DHARAMSALA, April 27: Harvard-educated lawyer Lobsang Sangay has been re-elected prime minister of the Tibetan government-in-exile, officials announced on Wednesday. Sangay vowed to continue the “freedom struggle” of the Tibetan people.
He defeated his only rival, Penpa Tsering, receiving about 57 percent of the 58,740 votes cast across the globe last month.
As the results were announced in the hill town of Dharamsala, where the Tibetan administration-in-exile is based, Sangay said the success of the polls showed the “consolidation of democracy” among Tibetan exiles and urged the world to recognise the legitimacy of the government-in-exile.
“It’s a clear statement that even exiled Tibetans are practising democracy, as Chi is not,” he told reporters.
It was the second election since the Dalai Lama stepped down as head of the government-in-exile in 2011.
Since then, the significance of the prime minister’s post has gone up. The Dalai Lama was, however, not a voter.
“Although there are approximately 150,000 Tibetans in exile, a total of 90,377 Tibetans registered for the fil election. However, only 59,353 people actually turned up to vote in the fil Sikyong (or prime minister) elections,” said a statement quoting chief election commissioner Som Choephel Shosur.
Voters also elected 45 members of the parliament-in-exile. A total of 94 candidates were in the fray.
In India, voting took place, among other places, in Darjeeling (West Bengal), Bylakuppe (Kartaka), Bengaluru (Kartaka), Dehradun (Uttarakhand) and Delhi. Some other countries where elections took place included Japan, Russia and Australia.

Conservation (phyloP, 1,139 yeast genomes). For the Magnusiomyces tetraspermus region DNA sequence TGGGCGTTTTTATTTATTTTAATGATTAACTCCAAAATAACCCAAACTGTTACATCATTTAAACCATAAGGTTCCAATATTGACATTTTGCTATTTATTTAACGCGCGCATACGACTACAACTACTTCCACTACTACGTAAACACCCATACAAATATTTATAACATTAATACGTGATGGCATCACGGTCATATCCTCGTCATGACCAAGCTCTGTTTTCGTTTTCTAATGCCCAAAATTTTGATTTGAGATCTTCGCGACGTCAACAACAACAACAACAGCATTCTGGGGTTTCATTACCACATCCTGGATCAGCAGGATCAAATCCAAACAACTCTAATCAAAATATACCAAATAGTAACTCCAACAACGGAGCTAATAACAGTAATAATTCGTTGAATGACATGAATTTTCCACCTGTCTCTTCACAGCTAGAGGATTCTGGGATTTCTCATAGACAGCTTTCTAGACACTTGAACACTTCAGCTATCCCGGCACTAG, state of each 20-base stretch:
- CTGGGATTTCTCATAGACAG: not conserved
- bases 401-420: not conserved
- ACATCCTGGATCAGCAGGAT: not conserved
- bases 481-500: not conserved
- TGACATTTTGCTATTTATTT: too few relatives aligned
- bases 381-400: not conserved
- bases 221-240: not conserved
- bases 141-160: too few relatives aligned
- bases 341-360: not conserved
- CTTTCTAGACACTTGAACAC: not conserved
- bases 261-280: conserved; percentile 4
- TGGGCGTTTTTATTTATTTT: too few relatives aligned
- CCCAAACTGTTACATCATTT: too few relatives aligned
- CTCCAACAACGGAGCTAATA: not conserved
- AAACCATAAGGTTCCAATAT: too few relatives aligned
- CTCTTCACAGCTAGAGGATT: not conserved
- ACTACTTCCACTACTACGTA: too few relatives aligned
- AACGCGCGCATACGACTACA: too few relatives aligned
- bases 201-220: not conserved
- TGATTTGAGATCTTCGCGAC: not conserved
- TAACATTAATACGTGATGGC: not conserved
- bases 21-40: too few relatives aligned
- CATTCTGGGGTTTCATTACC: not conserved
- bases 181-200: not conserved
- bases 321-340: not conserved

The current five-year term of Prime Minister Sangay will expire in August. The 47-year-old Harvard-educated Sangay was the first political successor to the Dalai Lama.
Sangay’s chances to get re-elected were high as he secured 19,776 votes more against his close rival Tsering, who polled 10,732 votes in a first round of voting in October 2015. At that time, 47,105 Tibetans voted.
Both prime ministerial candidates — Sangay and Tsering — had campaigned aggressively across the Tibetan settlements. Even the social media among the Tibetan diaspora was aggressively followed to highlight their issues and agenda.
Since assuming power in August 2011, grant of more autonomy in Tibet “within the Chinese constitution”, creation of awareness on Tibet and education of the exiled youth were among crucial issues before Sangay.
He took over the reins of the government-in-exile from monk-scholar Samdhong Rinpoche, who held the post for 10 years.
The 80-year-old Dalai Lama, the global face of the Tibetan exile movement, lives in exile in this northern Indian hill town along with some 140,000 Tibetans, over 100,000 of them in different parts of India. Over six million Tibetans live in Tibet. (IANS)